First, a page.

“I need him to have exposure to the real world.” My mouth dropped open as I read the words. A mom had written them as the reason she placed her kindergartener back in public school. I guess I was a bit floored. For starters, I’m not sure what type of “real world exposure” a kindergartener needs. However, there is a common misconception out there that homeschooling leads to a lack of real-world exposure. Is this really true? I suppose there are some instances where homeschool kids are sheltered.
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Homeschool kids are sheltered from public school bathroom etiquette.
Yelp, it’s a fact, my little angels get up to go potty anytime they want. They don’t even realize that some kids need to raise their hand anytime the urge hits. Guess what else, as an adult, I have NEVER had to ask anyone for permission to use the bathroom. I mean I guess I would if I was visiting at someone’s home. However, I’m pretty sure if I raised my hand in the middle of Walmart and asked to go pee people would probably think I had lost my mind. I think they can survive without this experience.
Homeschool kids are sheltered from straight lines.
I guess it is true that my kids don’t know how to line up to use the bathroom or get a drink of water. We’ve not practiced that particular skill here yet. They have however been to the DMV with me, so that should account for some standing in line practice. I guess from here on out I will need to appoint a line leader each day. That lucky child can lead the other one from the schoolroom to the dining room for lunch. Maybe I’ll even see if I can find a cool plastic lanyard and write “line leader” on it. That’s a skill that’s sure to come in handy later in life.
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Homeschool kids are sheltered from bullies.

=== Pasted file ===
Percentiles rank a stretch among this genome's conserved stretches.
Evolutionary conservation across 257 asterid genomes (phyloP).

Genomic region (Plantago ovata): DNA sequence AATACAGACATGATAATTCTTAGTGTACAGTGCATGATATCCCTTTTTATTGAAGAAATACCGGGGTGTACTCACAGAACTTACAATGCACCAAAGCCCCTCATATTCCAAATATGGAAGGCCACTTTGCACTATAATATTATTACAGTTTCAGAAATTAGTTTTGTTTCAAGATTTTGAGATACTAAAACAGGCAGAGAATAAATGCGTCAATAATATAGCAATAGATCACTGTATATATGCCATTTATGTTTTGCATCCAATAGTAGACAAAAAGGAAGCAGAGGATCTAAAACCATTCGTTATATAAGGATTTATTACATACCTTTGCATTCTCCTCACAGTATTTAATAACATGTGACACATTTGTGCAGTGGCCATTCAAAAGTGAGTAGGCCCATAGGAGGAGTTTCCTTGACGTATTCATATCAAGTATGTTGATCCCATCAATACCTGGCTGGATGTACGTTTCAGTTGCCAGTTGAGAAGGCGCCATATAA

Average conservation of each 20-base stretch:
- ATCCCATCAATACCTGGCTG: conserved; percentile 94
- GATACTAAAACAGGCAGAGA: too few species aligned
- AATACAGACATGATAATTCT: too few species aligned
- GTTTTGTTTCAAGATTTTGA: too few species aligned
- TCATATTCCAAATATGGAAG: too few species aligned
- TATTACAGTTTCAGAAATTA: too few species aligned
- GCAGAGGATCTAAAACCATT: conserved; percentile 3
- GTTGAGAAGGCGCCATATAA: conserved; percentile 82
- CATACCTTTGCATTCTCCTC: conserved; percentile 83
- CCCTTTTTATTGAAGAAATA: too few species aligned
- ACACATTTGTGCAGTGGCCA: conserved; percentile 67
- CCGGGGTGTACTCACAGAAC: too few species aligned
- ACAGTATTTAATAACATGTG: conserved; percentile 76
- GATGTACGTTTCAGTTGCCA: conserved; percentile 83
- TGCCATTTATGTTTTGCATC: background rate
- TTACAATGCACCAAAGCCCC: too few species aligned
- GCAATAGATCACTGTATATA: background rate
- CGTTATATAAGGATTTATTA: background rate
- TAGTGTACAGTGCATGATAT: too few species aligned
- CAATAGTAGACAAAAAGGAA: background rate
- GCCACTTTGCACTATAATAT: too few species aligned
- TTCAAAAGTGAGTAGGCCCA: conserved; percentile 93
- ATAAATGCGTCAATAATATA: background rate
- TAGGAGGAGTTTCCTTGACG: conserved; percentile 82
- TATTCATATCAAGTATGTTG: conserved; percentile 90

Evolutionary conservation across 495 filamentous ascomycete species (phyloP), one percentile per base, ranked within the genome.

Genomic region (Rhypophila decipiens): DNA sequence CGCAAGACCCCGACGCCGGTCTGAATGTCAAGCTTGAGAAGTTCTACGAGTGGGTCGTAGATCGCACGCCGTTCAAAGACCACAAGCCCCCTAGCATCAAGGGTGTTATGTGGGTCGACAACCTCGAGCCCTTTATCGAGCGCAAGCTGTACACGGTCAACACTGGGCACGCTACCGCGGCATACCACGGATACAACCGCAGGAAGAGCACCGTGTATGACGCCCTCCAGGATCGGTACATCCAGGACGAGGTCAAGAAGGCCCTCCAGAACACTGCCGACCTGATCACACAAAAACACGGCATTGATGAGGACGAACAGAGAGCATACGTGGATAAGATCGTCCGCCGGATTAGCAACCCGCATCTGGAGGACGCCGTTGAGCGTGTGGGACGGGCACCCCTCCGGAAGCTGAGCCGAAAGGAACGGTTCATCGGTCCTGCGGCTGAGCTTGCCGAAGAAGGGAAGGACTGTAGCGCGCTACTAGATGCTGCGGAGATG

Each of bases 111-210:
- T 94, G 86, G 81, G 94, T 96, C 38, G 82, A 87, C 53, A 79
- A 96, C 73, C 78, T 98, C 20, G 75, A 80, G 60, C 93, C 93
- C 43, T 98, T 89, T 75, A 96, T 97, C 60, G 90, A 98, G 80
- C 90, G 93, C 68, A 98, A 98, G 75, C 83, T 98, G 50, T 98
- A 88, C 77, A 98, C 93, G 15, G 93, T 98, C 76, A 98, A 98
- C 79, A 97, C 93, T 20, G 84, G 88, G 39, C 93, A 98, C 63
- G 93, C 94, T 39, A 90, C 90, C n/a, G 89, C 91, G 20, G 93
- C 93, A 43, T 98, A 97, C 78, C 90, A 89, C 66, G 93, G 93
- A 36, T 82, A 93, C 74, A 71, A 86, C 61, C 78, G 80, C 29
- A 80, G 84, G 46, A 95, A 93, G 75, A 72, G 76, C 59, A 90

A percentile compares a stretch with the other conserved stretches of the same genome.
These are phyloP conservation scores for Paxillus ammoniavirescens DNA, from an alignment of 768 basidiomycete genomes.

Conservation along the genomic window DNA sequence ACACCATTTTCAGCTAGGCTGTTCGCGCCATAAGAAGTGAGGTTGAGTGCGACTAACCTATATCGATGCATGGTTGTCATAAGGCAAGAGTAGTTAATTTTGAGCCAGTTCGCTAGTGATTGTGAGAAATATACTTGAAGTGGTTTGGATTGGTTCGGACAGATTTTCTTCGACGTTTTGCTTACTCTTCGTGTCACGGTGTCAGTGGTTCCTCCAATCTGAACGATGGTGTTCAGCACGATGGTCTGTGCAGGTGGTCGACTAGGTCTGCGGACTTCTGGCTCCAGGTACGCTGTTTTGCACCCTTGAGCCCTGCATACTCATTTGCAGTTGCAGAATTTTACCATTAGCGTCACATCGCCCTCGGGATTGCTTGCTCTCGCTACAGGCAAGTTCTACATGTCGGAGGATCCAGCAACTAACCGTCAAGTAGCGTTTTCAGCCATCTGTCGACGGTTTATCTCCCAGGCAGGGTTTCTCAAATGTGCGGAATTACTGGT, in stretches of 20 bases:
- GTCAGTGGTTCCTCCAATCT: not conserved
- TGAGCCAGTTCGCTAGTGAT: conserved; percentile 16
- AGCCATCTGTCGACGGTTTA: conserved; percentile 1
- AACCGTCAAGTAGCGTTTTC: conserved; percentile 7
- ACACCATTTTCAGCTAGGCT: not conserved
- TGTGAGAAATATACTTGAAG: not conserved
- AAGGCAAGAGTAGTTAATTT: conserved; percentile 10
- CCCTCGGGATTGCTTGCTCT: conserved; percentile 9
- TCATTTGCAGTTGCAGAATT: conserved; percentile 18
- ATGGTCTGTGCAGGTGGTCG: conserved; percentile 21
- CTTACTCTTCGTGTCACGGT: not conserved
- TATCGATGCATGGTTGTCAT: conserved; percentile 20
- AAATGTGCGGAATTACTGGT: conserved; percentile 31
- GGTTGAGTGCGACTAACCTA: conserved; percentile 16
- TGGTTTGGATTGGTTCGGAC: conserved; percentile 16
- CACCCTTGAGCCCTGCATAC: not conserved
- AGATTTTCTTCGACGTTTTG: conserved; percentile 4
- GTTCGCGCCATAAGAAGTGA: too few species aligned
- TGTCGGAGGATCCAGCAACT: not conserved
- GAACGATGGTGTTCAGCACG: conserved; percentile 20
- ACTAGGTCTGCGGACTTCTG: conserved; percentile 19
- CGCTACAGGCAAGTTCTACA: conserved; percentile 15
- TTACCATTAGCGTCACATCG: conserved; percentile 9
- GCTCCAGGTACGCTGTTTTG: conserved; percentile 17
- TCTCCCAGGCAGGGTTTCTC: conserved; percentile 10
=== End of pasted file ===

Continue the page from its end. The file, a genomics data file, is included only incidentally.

I can definitely see where this will hurt my kids in the long run. I mean just the other day I was at the grocery store when another mom stuck her foot out and tripped me. She even knocked the bread right out of my hands. A crowd started to form, and everyone began to chant “fight, fight” while I curled into a ball and waited on the store manager to come to pull her off of me. Did this actually happen? Of course it didn’t! What kind of grocery store are you shopping at if this is happening?
Now I know there are “bullies” to some extent in the grown-up world, but come on…..I’ve honestly never encountered a “middle school” type bully in my grown-up life. If, by some chance, my kids would run into this type of person I’ve taught them the number to 9-1-1. In the “real-world” these types of bullies are called criminals. This is one “life lesson” I would rather they skip.
Homeschool kids are sheltered from socialization.
Ah yes, it always comes back to socialization doesn’t it? Now I will agree that my kids have never been made to sit in a room with 20 other kids the same age and asked not to talk. It’s never happened here. Guess what else though…I had this job one time, and NO ONE that worked there was the same age as me. I went in thinking that we were all going to be the same age. Imagine my surprise when there were people of all ages around. You know, like the kind of crowd my kids interact with pretty much every day. My eight-year-old has no problem being friends with a three-year-old OR with a twelve-year-old. Imagine a society where we can interact with people of all different ages. Oh, wait….we have that now.
So is the myth true that homeschool kids are sheltered?
My kids are sheltered from several things. For example:
- They have never been taught to shelter in place because there’s an active shooter.
- They don’t know how to react to a bomb threat.
- They’ve never been forced to sit in the same room for eight continuous hours.
- They never have homework. (I mean other than the normal work that they do at home.)
So I guess in some ways, yes, there are occasions where my kids are sheltered. However, they also spend their days interacting in the real world. On any given day you may find them at the grocery store, the bank, or even the dreaded DMV. They both know how to cook & how to clean. They experience the real world (the one that isn’t confined to a block building) every day. So I believe they will survive, and maybe with a little MORE real-world experience than their public school counterparts. I’m calling this myth BUSTED. Sorry, but this is one homeschool excuse that won’t pass with me.
(This post is part of the “Homeschool Myths Busted” series from the Homeschool Blogging Connection Team. You can check out the full series here.)